ADDISON — New York and Vermont transportation authorities have tentatively set Wednesday, Dec. 23, as the date on which an Idaho-based company will demolish the Champlain Bridge.
Details were still being firmed up as the Addison Independent went to press on Friday.
“Dec. 23 is our planning date and is not ‘official,’” stressed John Zicconi, director planning, outreach & community affairs for the Vermont Agency of Transportation. “It could change, but that is the date and time we are shooting for. When it becomes official, we will post on our own (Web) sites and make an announcement. But we are telling staff — state police, fire, rescue, etc. — to gear up for that time and date.”
Look for an update on the demolition date at www.addisonindependent.com.
Zicconi stressed that the demolition is not being advertised as a community spectacle. Quite the contrary.
“We are discouraging people from attending,” Zicconi said. “It is supposed to be cold, and there will be no facilities. And there is no parking except along local streets. I stress, we are not throwing a party, and we are not inviting people to attend anything. There is no ceremony of any kind. What we have is a construction site. We understand people can stand on the side of the road and view our construction, but we are making no accommodations. People may have to walk a considerable distance to get there, as there is no parking, it is expected to be very cold and there will be no places to warm up or go the bathroom.”
The Champlain Bridge closed Oct. 16 after inspectors noted substantial deterioration to the 80-year-old span’s concrete piers. As reported in the Dec. 17 issue of the Independent, citizens and a public advisory committee have selected a preferred design for a replacement bridge that transportation officials said could be in place by the summer of 2011.
Meanwhile, the Ticonderoga Ferry closed last Thursday and Friday due to ice forming on Lake Champlain, and as the Independent went to print officials said they hoped to restart service over the weekend if lake conditions allow.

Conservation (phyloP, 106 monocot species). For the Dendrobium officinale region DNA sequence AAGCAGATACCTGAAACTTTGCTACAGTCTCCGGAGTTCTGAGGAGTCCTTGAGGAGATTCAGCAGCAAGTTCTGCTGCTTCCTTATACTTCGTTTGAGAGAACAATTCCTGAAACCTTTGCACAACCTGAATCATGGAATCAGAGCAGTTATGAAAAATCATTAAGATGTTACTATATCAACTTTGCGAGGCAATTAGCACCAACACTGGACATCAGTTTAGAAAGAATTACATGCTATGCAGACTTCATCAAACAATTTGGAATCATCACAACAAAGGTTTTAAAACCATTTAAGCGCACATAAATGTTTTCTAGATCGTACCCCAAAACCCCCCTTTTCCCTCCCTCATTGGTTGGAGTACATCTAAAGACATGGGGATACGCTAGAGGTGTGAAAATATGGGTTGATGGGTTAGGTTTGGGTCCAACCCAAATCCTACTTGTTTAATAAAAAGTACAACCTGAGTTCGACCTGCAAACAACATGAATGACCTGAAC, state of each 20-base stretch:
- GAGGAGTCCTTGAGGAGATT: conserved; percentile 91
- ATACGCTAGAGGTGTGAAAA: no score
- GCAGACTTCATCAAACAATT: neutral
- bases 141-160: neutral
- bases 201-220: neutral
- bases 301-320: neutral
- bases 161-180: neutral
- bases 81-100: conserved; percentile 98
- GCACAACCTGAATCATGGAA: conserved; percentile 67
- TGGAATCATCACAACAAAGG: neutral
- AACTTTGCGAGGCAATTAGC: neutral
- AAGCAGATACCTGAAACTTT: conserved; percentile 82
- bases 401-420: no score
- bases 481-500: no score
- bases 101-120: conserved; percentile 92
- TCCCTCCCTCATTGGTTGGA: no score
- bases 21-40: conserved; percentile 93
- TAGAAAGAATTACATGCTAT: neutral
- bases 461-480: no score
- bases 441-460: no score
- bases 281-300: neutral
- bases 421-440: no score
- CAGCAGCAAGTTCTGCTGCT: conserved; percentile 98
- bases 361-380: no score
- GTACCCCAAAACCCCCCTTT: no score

The ferry has provided a critical transportation link between Shoreham, Vt., and Ticonderoga, N.Y., since the Lake Champlain Bridge (about 10 miles north) was closed.
Normally it ceases operation for the season at the end of October, but state transportation officials convinced Michael and Alison Matot, who operate the cable ferry service, to remain open as long as weather permitted. Without the service, hundreds of commuters between Addison County, Vt., and Washington and Essex counties in New York, must take an 80-mile detour south of Lake Champlain or take a ferry that operates between Essex, N.Y., and Charlotte, Vt.
The Ticonderoga Ferry had been running seven days a week, 6 a.m. to 8 p.m. since late October. Vermont and New York state agencies subsidized the service so it was free to passengers.
For information on the status of the Ticonderoga Ferry visit the Web site www.middlebury.net/tiferry.
A new ferry service that will be able to break the ice on the lake is being planned for just south of the bridge. Work is under way on the docks for that ferry, but transportation officials don’t expect it to be operating until mid-January.
Michael Matot on Friday said he would keep the Ticonderoga Ferry would run “as long as possible.”